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The public rapper

Once a week I take my ~2 year old daughter on the 50, to visit her grandparents for the day. This week we were sitting in the front seat playing counting games on our hands and watching the urban charm of University avenue roll by.

At Snelling Ave., after the crowd of commuters got on, up sauntered a familiar archetype: the public rapper. In a loud voice he was grunting away some little ditty along the lines of “shooting bitches” and “ f*cking with the sh*t”. As he struted the front of the bus he looked left and right at the other passengers, presumably to ensure that we understood how audacious he was. Yes, a fine representative of his culture upon which my daughter can start to build her future stereotypes.

I have had a special place in my heart for these minstrels ever since one got on the 16 at Vandalia a year or so ago. He was one in a pack of other toughs who regularly board in the afternoon when the High School for Recording Arts (a “second chance” charter school) lets out. His ‘rhyme’ consisted of looking at each person as he swaggered the aisle, hands flashing signs, chanting: “Gunna shoot you in the head with my gat, with my gat. Gunna shoot you in the head with my gat.”

In that instance I called up and spoke with the principal and security director at the school the next day. The security staffer noted that there was nothing they could do about how their students act after hours and agreed “ya, you gotta do what you gotta do” when I suggested (I thought ironically) that if they could not control their kids, then perhaps a conceal-and-carry permit would be my best option.

This time however, with my daughter’s delicate ears at stake, I figured I had better confront the source. So, as he passed, I said: “Hey, watch the language please”.

He stopped. In a loud and rather unfriendly manner he demanded of the bus, “Who said that?”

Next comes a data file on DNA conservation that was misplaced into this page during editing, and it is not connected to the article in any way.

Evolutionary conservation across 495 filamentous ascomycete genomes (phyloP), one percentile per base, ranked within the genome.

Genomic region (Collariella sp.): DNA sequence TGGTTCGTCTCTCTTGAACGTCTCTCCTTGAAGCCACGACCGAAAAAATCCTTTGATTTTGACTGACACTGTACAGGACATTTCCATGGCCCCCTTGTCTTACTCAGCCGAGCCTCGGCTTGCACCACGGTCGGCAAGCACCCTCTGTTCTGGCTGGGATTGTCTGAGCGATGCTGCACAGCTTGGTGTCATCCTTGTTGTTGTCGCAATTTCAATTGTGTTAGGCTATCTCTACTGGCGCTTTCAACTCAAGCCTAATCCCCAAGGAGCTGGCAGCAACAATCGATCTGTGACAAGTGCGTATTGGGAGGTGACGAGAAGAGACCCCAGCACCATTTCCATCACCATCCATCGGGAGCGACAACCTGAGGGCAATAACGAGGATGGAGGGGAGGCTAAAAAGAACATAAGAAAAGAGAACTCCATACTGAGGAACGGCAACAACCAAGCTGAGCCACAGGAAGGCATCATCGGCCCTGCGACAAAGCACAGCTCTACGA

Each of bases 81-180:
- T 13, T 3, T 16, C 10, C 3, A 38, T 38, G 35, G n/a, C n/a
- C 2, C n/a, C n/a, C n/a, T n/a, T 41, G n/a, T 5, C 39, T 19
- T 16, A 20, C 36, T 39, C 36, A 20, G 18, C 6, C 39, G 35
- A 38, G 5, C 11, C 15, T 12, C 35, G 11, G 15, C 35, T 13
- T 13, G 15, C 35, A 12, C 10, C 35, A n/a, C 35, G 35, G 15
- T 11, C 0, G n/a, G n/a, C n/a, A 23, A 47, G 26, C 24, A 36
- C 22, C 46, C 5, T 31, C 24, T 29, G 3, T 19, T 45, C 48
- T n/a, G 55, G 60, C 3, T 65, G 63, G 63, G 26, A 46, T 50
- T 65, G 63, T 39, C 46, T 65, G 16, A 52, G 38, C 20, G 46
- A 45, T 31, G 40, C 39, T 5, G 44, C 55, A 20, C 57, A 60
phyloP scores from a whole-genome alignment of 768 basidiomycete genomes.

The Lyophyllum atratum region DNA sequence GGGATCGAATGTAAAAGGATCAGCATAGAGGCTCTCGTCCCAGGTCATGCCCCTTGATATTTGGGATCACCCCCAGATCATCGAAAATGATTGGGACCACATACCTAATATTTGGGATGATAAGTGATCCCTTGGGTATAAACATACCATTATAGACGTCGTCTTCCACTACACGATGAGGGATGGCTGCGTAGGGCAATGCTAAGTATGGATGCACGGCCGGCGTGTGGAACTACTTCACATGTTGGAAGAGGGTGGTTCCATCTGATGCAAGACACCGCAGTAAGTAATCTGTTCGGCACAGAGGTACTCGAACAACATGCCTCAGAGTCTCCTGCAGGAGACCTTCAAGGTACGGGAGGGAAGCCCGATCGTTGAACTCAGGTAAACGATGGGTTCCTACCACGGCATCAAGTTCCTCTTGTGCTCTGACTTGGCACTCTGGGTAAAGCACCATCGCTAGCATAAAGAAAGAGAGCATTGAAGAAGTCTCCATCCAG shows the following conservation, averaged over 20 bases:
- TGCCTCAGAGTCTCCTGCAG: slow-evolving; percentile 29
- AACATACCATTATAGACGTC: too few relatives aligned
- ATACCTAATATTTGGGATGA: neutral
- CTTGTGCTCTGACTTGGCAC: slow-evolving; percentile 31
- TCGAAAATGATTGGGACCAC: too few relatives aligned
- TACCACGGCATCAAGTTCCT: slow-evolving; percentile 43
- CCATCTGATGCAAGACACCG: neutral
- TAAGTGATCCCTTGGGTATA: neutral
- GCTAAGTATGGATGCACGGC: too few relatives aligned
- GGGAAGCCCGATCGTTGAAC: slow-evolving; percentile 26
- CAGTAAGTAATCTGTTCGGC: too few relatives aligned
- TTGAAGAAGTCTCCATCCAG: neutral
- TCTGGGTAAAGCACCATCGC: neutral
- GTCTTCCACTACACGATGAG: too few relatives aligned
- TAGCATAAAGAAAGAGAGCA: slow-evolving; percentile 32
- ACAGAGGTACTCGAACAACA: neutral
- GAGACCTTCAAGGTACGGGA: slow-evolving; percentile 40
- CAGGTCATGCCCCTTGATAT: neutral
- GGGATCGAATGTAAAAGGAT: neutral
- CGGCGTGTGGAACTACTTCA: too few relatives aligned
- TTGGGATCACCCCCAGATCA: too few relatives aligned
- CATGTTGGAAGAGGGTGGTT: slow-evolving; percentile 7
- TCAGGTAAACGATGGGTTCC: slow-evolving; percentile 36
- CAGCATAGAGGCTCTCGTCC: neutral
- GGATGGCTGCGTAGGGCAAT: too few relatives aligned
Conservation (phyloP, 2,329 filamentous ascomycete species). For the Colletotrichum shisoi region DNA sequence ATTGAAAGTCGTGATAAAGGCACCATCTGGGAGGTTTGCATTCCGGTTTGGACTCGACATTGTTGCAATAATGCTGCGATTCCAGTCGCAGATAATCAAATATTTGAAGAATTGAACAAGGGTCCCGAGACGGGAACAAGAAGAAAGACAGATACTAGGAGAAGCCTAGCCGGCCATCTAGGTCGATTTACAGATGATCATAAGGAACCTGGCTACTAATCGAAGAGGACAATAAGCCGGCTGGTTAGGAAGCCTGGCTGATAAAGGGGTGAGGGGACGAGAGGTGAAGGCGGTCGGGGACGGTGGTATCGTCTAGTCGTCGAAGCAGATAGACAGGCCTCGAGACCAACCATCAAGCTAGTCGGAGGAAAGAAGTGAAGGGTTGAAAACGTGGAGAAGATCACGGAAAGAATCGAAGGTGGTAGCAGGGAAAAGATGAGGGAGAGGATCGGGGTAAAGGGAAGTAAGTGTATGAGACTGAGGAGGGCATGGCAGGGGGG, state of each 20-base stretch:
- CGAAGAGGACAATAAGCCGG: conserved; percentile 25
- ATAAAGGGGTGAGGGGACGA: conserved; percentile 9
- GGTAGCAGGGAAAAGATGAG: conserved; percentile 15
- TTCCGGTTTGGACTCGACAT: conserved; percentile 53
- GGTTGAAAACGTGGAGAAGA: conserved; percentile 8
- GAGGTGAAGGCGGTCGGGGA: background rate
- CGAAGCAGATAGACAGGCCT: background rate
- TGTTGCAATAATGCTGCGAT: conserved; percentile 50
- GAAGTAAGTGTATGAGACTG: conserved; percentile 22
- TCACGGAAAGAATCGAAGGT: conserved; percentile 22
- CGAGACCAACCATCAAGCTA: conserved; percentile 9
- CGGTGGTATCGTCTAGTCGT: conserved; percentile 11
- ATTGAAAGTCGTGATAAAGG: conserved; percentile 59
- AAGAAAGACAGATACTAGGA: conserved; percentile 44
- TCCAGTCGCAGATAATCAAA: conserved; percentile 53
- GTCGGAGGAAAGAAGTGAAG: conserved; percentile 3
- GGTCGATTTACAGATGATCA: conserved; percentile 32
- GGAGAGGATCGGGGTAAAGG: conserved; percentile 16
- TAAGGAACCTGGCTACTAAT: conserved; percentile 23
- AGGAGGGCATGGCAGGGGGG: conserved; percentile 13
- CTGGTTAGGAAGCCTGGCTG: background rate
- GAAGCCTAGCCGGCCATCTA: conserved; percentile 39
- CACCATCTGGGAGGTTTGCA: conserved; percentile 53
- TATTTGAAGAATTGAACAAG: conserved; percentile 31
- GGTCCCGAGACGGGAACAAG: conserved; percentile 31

Silence all around. Although all the passengers were boarded, the driver did not pull away from the curb. It may have been my imagination, but there seemed to be a general tension in the air. There was certainly tightness in my gut. I braced for a whack to the back of the head, made sure my daughter was sitting securely, turned so that I would see anything coming at me, looked him in the eye and replied, “I did.”

Now, if this was 11:00 at night and I was on the 16 I might not have been so bold. But if you can’t stand up for decency during rush hour, on a limited stop line, when can you? Plus, I suspected that if it came to blows, some of my peeps would have my back. A St. Paul City Council member had gotten on a few stops prior and was sitting somewhere back there. Across from me was a neighbor who boards at my stop. There were a few folks with suits who might stand with righteousness if it came to helter-skelter: swinging their briefcases with office-ninja aplomb.

The troubadour got in my face, “You got a problem? I was rappin’”.

“Yes, watch your language please, I have a kid here”, I returned.

He looked my daughter and I over a few times. I tightened my grip on the shoulder strap of my bike bags ready to swing back if it came to blows (incidentally, in addition to my daughter I was traveling with a replacement wheel for my sailboat trailer strapped to the outside of my bicycle panniers, so a hit from it would land like a medieval flail). He looked around the bus gauging the situation.

The bus continued to sit at the stop.

“Well, I was rapping. Didn’t mean to be disrespectin your shortie. Just singing my song”, he scowled, looking mightily pissed off at being called to task.

“Ya, OK” was about the best I could muster as an acceptance for his forced apology.

He turned, walked to the back, and continued ranting along the lines of “telling me what to do. Grumble, grumble, grumble…”.

The bus pulled out.

It took me a little while for the adrenaline to subside. My daughter was wide eyed. We went on to our next lesson.

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